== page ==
INEC: Conflicting Court Orders May Affect Procurement of Sensitive Materials

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Mahmood Yakubu
Chairman of INEC, Prof. Mahmood Yakubu
  •  Compiles data of validly nominated candidates  

By Adedayo Akinwale in Abuja

The Independent National Electoral Commission (INEC) has raised the alarm that conflicting court orders may affect the schedule for procurement of sensitive materials ahead of the 2019 elections.

The electoral body has also revealed that with the conclusion of party primaries and the closure of the window for the substitution of candidates, it is compiling data relating to validly nominated candidates preparatory to the release of the final list of candidates. 

This, the agency said, was in accordance with the legal requirements and its schedule of activities.

INEC’s National Commi-ssioner and Chairman, Information and Voter Education Committee, Mr. Festus Okoye, who made these disclosures to THISDAY yesterday, added that the Chairman of the electoral umpire, Prof. Mahmood Yakubu, had pointed out that the acrimonious nature of the party primaries and the refusal of some parties to follow constitutional stipulations in the nomination of its candidates had thrown up challenges for the commission. 

Okoye reiterated that the electoral commission is irrevocably committed to the rule of law and due process and has consistently maintained that it would obey the orders of properly constituted courts of law.

 “Unfortunately, there are some orders that have gone against well-established judicial precedents and the commission in the true spirit of a constitutional body has to obey such orders until set aside by a superior court.

“The setting aside of such orders after the conclusion of the 2019 elections may lead to fresh elections or by-elections thereby increasing the cost of elections.”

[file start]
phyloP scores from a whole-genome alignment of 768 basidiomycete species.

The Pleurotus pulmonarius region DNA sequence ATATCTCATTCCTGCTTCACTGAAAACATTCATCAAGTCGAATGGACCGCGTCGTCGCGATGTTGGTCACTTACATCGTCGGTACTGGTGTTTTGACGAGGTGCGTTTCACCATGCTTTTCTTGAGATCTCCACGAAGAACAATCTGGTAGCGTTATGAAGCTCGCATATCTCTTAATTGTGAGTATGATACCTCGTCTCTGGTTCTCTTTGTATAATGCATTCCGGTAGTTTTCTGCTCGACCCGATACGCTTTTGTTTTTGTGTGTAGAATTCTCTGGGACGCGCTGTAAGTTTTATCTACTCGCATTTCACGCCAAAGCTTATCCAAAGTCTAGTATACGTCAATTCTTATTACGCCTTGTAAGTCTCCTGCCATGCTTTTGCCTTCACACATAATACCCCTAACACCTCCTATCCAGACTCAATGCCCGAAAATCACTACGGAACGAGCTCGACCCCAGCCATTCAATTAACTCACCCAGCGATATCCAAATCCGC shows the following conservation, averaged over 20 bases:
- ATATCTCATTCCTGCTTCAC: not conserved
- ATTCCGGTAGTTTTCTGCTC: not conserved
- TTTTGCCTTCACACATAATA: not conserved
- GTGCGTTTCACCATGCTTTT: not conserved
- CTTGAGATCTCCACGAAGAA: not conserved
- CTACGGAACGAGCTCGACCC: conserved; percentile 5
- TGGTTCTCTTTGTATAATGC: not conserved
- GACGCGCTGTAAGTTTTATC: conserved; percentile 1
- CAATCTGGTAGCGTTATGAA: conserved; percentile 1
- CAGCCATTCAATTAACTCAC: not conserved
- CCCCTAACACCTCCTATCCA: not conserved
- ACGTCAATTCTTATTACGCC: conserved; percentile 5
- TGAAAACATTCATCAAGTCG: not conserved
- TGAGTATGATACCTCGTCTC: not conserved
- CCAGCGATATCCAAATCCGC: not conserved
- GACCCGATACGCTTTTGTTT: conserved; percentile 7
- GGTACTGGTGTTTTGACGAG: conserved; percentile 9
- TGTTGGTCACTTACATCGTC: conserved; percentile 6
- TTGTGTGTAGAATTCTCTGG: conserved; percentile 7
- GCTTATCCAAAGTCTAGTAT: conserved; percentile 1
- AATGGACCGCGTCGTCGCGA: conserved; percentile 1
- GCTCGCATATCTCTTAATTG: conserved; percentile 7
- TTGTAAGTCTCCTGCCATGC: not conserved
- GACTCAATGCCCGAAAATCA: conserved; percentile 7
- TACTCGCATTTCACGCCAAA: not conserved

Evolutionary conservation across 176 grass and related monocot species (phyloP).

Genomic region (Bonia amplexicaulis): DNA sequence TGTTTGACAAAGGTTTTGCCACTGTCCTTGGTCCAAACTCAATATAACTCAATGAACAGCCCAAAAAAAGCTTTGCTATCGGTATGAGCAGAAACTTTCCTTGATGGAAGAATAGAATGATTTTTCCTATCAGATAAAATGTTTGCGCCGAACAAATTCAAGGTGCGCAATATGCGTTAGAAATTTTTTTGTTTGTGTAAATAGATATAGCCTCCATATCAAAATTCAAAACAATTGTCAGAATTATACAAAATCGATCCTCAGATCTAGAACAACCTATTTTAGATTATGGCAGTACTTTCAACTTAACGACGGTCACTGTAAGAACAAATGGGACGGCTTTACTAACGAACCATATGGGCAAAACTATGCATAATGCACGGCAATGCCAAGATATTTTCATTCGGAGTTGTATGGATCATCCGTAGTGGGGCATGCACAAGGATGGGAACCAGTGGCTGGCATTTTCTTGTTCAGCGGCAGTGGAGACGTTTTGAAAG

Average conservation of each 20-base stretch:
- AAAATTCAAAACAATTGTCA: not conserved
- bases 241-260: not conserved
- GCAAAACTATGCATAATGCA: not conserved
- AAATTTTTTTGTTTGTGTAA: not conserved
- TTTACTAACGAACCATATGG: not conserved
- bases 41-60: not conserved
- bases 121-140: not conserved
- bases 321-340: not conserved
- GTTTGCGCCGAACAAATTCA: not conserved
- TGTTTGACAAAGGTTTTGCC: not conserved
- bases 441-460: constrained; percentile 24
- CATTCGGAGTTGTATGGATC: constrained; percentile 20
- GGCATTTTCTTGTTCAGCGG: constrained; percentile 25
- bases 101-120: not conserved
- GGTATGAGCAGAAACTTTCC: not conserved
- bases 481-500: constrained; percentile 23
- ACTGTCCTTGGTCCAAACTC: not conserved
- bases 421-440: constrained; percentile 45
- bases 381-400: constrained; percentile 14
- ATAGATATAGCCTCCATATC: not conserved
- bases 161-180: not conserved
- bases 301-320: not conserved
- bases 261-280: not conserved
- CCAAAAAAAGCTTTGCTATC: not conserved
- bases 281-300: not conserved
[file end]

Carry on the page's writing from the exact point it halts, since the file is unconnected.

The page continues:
“There are other conflicting orders that are really incapable of being obeyed and a decision one way or the other may affect the preparation for elections. But the commission has to obey one of the conflicting orders.”

“Conflicting orders may affect the schedule for procurement of sensitive materials including ballot papers since parties with validly nominated candidates will be on the ballot.”

“Procurement of ballot papers and sensitive materials requires careful planning and preparation and unless some of the contentious and conflicting orders are resolved by the judiciary, planning with certainty will be very problematic,” he explained.

Okoye explained that if the orders are set aside too close to elections, the commission might be forced to reprint already printed ballot papers and this would not augur well for proper planning and delivery of good elections.

 

Another top official of INEC also told THISDAY that the pre-election and party leadership cases which are likely to arise from the recent  increase in the number of registered party to 91 were enormous.

 

The source added that after the conduct of party primaries for the scheduled 2019 elections, over 396 pre-election cases have been filed by aggrieved members.

 

“Whereas decisions of courts in general have positively impacted the electoral process greatly and enhanced the constitutional and statutory mandates of the commission, conflicting decisions on the other hand have member and clogged the activities of the commission,” he added.